Even though they did not know it, the Hapsburgs were in trouble by the middle of the 1800s. So were the Romanovs. So was the Saxe-Coburg-Gotha dynasty (soon to be renamed Windsor). And so were and the Hohenzollerns of Prussia, whose imperial aspirations were doomed even before their empire was cobbled together by the Iron Chancellor, von Bismarck.
The conclusion in the 20th century could not have been predicted at that time, but change was on horizon. Technology, economy and history doomed the static and slow-moving empires with all their cultural baggage.
The transformative zone in the cultural ecology that ushered in our century became visible in the 1890s with the work of artists and composers such as Alfred Jarry, Pablo Picasso, Douanier Rousseau and Erik Satie. The tradition they established became a kind of left-handed, Tantric approach to art, contrarian, and often hermetic. (Picasso opened the century in company with Jarry and the others. Unlike them, he participated in both sides of modernism, the public, heroic modernism and the intellectual, hermetic tradition of Satie, Jarry and, later, Duchamp. Picasso’s genius -- and his tragedy -- was that of a lucid cultural pirate, a self-willed king who shaped a kaleidoscope of modernist traditions that influenced all the art that followed him, along with much of the literature and music.)
The transnational avant-garde blossomed in an era that would become increasingly nationalist. The national romantic movements in art and music that accompanied the break-up of the great empires and the liberation of conquered and colonized nations influenced this era.
As a result, this tradition in art excited and stimulated young artists. It opened the doors to many cultures. At the same time, these transnational artists came into conflict with the very cultures they enlivened.
Only the moment of international modernism made Hollywood possible, for example, yet Hollywood movies grew and blossomed as a typically American art form. Hollywood film was a cultural innovation as boldly ethnocentric as the music of Grieg and Sibelius, as peculiarly archetypal in national expression as the paintings of Matisse or the architecture of Gaudi.
The twentieth century saw two arts and two cultures growing side by side. One was public, heroic and national in inclination. The other was intellectual, hermetic and global in tone.
These two traditions challenged and informed each other, yet they remained separate. They were separated as much by the demands of politics and economics as by the reality of art.
The case of Abstract Expressionism is a good example. This was the first American art movement to exert worldwide influence. It gained its influence as America took on the international leadership that disintegrated European empires and their impoverished heirs could no longer afford.
Europe and Asia informed the best sentiments of Abstract Expressionism. Abstract Expressionism would have been impossible without the twin influences of Surrealism and oriental culture on America.
When it came time for America to stand for its own in the international art world, however, politics, economics and political economics dictated that Abstract Expressionism be treated as some kind of uniquely American triumph. Viewed in one way, this was the voice of a young nation come into its own. Viewed another way, this was history chasing its own tail.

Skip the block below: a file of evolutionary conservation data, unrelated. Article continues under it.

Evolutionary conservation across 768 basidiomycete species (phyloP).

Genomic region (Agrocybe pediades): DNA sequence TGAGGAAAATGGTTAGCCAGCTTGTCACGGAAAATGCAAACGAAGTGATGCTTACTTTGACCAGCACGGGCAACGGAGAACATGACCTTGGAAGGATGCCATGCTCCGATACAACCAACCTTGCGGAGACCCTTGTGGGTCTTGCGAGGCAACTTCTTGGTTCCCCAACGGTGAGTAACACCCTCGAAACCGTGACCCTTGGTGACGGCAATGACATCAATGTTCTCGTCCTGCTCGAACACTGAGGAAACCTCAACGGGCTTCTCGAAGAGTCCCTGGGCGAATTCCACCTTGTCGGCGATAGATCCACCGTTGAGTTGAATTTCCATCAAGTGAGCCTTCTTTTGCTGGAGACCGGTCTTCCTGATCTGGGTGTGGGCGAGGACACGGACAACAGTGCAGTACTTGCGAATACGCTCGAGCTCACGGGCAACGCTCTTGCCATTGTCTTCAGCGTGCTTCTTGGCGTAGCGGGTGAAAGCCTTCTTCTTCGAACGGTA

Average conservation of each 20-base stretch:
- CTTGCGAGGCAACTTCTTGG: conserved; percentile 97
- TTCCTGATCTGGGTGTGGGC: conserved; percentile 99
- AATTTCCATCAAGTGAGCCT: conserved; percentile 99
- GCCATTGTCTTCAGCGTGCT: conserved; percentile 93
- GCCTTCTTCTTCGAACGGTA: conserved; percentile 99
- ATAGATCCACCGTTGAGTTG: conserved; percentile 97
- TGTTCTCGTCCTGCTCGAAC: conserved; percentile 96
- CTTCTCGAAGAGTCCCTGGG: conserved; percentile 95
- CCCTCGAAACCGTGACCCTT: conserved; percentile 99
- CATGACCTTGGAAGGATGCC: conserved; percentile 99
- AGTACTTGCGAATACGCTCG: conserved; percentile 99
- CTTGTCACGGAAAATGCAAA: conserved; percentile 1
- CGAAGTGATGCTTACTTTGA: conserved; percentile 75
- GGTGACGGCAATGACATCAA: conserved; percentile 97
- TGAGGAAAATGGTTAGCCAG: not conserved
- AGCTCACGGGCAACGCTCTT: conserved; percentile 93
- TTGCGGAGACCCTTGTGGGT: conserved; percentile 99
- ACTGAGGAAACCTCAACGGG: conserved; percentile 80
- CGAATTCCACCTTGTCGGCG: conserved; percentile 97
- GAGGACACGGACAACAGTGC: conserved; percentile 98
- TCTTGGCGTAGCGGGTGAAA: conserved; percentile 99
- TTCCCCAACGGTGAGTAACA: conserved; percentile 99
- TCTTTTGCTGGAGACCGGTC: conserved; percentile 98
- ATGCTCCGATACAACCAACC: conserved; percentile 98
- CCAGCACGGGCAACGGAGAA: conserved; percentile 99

Myopic art critics with no conception of intellectual and cultural history heralded what they labeled the triumph of American painting. Some of these critics were well informed in the narrow history of art, but they were conveniently ignorant of larger cultural history and world affairs. They knew little of the long view charted by such historians as Fernand Braudel and Daniel Boorstin, or by economists such Harold Innis and Fritz Machlup, and by such scholars as Felipe Fernandez-Armesto or Jared Diamond.
Most of the American triumphalists overlooked the fact that the art market and art history are generally -- and temporarily -- dominated by the nation that currently holds the balance of power in the geopolitical and economic terms. The triumphalist view served the political purposes of the American government. American critics, curators, and dealers overlooked history in their eagerness for a chance in the center ring. To make the facts of history clear raised uncomfortable truths. The truth was that this artistic achievement would have been impossible without the artistic contributions of defeated Japan and problematic China. It would have been even less possible without a foundation in the art of an occasionally fractious Europe that America was attempting to dominate and lead.
The acolytes of Abstract Expressionism ballyhooed the grandeur of the New York painters, treating everything up to that moment as the prelude to their triumph. One can’t entirely blame America for this attitude. It’s not as though the Greeks, the Italians, the Dutch, the British or the Japanese hadn’t done as much in their own moment of grandeur, along with several star turns by the French on behalf of their several republics and empires.
1.8 Fluxus and the New Global Perspective
Fluxus grew from another tradition. This was a global tradition. It was neglected because it is anti-nationalistic in sentiment and tone. Artists who are not easily used as national flag-bearers typify it.
While artists such as Marcel Duchamp and John Cage are described as Fluxus ancestors, ideas played a larger role than individuals.
De Stijl and the Bauhaus philosophy were central to some. Russian revolutionary art groups such as LEF influenced others.
For many, the idea that one can be an artist and -- at the same time -- an industrialist, an architect, or a designer is a key to the way one can view Fluxus work and the artist’s role in society.
It is as important to work in the factory or the urban landscape as in the museum. It is important to be able to shift positions and to work in both environments.